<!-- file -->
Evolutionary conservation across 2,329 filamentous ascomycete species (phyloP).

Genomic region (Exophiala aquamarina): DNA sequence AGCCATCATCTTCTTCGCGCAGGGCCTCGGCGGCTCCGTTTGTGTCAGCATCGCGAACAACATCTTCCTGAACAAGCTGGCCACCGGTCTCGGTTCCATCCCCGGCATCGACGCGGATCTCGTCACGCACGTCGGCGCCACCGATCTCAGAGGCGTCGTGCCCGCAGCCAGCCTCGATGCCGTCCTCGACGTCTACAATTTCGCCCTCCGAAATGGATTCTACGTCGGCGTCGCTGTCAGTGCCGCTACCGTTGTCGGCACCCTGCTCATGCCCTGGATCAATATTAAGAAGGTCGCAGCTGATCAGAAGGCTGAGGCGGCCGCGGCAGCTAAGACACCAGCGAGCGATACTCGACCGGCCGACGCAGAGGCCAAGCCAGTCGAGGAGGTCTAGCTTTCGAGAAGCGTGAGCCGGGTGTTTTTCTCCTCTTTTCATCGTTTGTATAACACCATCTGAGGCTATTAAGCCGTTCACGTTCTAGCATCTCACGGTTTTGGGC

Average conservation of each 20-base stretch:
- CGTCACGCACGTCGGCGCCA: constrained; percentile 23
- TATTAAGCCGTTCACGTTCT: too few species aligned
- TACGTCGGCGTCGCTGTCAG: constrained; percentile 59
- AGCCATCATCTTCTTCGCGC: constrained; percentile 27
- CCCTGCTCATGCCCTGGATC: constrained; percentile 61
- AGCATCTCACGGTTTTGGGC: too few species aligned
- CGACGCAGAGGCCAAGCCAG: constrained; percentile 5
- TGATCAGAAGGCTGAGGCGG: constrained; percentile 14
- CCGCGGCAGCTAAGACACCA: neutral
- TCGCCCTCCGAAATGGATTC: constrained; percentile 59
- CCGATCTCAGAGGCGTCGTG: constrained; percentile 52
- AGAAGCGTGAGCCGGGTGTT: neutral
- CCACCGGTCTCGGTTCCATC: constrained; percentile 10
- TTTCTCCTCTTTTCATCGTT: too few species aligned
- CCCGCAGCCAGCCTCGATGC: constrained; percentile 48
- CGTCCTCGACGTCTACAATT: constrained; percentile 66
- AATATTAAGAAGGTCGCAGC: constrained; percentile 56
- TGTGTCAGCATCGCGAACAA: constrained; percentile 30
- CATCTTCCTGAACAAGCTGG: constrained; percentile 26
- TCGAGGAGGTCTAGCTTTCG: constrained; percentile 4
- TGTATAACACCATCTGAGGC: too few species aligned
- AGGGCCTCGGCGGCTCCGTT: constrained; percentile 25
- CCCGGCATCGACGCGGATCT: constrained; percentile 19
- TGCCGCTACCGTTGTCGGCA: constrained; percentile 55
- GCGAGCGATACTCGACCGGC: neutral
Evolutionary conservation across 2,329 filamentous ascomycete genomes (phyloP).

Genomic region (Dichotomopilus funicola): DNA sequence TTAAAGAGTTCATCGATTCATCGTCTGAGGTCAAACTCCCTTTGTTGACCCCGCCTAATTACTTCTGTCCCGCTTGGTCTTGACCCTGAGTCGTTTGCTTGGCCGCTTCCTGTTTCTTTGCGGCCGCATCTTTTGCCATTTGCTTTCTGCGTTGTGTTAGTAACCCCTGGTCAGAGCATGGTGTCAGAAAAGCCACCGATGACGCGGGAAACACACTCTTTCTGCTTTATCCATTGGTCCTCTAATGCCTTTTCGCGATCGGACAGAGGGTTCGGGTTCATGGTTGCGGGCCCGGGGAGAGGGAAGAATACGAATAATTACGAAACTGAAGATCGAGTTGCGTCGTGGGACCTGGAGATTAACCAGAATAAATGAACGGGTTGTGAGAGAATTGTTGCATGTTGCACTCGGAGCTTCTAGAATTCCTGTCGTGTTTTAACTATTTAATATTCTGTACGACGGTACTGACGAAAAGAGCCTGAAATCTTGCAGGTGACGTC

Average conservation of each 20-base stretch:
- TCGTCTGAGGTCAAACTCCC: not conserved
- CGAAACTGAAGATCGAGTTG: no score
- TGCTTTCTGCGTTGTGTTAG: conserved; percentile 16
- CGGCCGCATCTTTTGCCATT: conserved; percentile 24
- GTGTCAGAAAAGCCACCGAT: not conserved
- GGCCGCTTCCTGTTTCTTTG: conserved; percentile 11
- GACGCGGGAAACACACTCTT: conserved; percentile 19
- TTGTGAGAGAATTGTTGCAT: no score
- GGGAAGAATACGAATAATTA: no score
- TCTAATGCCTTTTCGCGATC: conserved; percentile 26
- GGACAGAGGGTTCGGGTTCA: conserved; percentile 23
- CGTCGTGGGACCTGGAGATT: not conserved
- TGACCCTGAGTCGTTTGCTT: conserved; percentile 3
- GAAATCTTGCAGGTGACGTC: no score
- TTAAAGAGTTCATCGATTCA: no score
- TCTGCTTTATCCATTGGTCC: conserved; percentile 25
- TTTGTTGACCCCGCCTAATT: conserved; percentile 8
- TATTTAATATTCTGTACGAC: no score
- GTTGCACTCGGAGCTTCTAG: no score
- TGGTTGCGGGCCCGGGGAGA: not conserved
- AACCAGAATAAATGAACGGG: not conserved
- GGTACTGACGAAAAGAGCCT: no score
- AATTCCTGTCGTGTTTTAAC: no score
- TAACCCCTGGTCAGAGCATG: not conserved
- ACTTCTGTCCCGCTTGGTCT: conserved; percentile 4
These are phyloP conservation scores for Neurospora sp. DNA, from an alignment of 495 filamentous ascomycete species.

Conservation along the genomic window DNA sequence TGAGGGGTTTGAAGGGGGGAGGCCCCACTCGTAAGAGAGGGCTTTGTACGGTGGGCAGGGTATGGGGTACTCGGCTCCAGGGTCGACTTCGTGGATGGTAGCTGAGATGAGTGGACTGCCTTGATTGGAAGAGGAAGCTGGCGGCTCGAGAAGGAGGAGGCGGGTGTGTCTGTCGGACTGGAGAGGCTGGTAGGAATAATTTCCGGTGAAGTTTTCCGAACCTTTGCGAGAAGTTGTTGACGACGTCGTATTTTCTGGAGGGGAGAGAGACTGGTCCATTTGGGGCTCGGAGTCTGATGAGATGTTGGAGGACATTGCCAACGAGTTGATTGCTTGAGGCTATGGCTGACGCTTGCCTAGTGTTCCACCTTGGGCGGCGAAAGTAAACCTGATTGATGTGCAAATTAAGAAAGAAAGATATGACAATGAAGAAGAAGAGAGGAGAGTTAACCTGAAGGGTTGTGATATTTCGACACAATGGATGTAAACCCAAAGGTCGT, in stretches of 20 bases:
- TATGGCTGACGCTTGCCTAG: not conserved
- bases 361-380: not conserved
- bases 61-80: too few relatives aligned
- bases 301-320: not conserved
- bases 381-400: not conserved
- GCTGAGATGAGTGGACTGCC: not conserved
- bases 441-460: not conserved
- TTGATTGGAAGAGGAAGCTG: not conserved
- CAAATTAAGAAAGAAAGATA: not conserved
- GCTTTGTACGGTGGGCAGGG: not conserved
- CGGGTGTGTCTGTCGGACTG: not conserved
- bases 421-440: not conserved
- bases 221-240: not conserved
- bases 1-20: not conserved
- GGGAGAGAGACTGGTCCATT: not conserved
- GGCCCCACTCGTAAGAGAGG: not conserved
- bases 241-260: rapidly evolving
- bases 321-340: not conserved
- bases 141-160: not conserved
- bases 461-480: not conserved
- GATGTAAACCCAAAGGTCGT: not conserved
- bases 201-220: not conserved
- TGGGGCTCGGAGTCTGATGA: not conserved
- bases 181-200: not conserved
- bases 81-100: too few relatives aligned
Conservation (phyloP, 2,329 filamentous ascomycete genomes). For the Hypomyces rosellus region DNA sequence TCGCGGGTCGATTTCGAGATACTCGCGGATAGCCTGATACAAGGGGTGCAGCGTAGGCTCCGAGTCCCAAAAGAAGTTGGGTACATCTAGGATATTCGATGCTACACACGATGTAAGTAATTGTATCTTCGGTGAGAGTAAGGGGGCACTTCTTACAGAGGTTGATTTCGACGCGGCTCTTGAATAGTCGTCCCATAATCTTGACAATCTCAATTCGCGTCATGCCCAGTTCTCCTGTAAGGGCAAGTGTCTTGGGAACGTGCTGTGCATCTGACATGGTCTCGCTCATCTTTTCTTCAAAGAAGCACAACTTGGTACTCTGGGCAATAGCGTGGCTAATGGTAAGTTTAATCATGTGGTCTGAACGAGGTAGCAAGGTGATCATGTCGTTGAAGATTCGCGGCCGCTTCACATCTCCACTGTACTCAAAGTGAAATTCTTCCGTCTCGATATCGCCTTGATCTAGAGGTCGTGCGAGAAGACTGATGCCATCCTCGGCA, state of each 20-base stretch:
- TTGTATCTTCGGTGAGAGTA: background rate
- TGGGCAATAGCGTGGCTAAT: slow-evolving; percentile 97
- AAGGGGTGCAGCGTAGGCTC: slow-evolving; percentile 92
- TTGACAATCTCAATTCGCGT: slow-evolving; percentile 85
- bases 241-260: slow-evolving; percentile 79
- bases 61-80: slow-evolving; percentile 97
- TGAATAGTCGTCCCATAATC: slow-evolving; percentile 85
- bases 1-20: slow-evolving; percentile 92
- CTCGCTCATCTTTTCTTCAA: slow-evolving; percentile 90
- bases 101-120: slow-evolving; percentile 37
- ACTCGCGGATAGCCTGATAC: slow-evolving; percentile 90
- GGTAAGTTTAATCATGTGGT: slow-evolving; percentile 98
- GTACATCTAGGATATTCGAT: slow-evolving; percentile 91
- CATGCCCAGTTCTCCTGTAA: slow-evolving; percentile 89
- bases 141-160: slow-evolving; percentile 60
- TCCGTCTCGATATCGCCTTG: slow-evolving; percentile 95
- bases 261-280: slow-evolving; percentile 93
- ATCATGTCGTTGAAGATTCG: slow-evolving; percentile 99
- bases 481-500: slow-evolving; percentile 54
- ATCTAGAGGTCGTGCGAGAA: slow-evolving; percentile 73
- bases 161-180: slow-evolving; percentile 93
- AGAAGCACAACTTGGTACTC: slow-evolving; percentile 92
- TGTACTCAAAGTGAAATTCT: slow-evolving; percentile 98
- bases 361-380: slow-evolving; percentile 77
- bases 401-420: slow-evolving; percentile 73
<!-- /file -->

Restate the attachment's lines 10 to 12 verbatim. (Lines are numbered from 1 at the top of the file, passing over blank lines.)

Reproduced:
- CGACGCAGAGGCCAAGCCAG: constrained; percentile 5
- TGATCAGAAGGCTGAGGCGG: constrained; percentile 14
- CCGCGGCAGCTAAGACACCA: neutral